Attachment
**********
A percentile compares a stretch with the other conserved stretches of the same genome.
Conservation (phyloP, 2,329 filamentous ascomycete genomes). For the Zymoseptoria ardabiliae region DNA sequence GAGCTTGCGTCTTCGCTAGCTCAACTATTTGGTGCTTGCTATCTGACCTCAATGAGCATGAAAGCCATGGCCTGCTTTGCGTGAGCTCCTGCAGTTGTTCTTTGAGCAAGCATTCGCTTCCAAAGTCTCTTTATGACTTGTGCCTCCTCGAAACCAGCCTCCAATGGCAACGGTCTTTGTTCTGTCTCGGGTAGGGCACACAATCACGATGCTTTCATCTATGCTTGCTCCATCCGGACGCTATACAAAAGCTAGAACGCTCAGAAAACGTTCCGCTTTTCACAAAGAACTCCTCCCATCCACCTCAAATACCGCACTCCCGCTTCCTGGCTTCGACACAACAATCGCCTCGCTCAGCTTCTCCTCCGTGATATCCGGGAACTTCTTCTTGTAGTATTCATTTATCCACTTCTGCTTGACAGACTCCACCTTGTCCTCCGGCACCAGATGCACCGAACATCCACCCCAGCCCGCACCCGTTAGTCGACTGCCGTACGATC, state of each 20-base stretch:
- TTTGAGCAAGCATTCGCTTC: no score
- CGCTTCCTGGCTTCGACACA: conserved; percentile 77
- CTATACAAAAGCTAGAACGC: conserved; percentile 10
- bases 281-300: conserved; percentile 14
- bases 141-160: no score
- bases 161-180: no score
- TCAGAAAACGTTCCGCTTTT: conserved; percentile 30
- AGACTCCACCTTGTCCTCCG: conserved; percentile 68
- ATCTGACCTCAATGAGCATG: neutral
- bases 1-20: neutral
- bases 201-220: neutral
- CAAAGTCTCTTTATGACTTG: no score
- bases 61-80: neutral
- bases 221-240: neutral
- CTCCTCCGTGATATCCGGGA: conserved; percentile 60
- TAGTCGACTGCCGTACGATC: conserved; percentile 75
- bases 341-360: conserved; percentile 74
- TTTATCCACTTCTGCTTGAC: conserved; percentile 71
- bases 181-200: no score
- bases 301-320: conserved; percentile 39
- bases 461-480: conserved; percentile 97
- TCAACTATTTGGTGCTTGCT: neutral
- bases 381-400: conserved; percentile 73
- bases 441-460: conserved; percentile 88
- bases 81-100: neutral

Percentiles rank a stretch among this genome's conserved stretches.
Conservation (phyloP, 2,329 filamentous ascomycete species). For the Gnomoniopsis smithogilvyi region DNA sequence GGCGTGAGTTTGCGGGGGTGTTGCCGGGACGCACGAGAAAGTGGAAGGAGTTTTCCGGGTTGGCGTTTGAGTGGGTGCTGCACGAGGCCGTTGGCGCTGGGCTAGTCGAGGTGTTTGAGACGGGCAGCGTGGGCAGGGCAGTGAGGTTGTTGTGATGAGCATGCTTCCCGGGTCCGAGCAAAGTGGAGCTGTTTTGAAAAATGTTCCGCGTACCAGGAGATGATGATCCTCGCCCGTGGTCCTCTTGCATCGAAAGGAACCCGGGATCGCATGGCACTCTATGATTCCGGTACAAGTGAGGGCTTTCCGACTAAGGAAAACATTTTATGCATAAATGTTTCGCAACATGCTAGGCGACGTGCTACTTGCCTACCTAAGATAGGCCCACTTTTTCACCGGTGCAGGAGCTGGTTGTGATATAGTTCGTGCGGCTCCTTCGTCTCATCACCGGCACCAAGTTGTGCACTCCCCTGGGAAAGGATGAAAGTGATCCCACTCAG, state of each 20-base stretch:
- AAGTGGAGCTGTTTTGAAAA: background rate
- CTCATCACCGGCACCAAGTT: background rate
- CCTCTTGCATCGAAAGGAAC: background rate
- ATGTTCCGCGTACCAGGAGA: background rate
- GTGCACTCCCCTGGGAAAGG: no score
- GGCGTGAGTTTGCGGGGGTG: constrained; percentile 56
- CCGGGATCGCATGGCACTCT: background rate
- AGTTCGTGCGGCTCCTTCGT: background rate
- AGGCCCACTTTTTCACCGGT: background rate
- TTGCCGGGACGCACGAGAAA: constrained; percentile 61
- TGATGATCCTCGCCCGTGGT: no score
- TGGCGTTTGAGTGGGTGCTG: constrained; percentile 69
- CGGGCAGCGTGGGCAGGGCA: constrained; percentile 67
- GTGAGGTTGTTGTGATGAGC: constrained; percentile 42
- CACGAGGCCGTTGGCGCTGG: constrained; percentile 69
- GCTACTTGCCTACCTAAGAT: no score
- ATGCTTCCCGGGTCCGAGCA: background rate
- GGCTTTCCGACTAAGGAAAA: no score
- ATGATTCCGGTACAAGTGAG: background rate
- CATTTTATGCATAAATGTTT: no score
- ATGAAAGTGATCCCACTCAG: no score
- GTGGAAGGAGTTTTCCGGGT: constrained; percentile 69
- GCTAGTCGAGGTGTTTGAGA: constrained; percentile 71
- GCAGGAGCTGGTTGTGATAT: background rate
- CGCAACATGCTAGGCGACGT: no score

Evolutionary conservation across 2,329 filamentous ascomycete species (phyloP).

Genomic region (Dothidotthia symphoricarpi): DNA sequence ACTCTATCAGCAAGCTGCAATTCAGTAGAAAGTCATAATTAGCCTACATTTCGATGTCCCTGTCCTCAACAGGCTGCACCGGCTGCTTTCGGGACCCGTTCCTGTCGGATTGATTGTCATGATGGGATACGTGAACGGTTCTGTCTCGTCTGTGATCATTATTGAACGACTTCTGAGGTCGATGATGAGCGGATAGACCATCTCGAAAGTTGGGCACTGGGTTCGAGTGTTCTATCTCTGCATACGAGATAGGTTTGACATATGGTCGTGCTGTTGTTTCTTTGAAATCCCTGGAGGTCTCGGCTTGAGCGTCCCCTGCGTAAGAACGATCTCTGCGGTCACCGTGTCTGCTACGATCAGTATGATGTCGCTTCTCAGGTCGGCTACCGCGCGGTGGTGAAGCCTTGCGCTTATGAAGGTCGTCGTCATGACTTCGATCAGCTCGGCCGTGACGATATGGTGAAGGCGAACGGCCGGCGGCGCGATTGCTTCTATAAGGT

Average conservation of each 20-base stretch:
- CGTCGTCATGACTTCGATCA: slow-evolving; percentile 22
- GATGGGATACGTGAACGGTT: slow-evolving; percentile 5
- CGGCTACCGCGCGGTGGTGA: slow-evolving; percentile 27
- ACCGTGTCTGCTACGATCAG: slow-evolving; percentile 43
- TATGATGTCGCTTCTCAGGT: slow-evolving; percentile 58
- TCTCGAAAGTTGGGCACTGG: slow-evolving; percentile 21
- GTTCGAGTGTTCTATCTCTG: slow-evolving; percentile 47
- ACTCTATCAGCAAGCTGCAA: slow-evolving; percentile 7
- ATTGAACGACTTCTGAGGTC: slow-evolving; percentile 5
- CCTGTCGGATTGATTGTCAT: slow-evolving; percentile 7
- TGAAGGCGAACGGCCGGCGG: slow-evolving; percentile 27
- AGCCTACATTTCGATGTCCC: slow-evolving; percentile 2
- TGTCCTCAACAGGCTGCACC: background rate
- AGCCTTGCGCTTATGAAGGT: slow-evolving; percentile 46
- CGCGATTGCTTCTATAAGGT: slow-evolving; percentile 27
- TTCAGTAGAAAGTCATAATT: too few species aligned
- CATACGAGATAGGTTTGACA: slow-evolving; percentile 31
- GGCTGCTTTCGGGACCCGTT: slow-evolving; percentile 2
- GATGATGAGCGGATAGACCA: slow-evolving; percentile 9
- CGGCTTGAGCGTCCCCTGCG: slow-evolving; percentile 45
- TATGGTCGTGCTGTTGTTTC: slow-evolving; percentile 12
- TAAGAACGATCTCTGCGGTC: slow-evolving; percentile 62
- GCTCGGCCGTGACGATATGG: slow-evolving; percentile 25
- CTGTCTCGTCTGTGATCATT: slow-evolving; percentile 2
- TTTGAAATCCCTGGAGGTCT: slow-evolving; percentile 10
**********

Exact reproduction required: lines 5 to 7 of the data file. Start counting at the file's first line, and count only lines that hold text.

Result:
- CTATACAAAAGCTAGAACGC: conserved; percentile 10
- bases 281-300: conserved; percentile 14
- bases 141-160: no score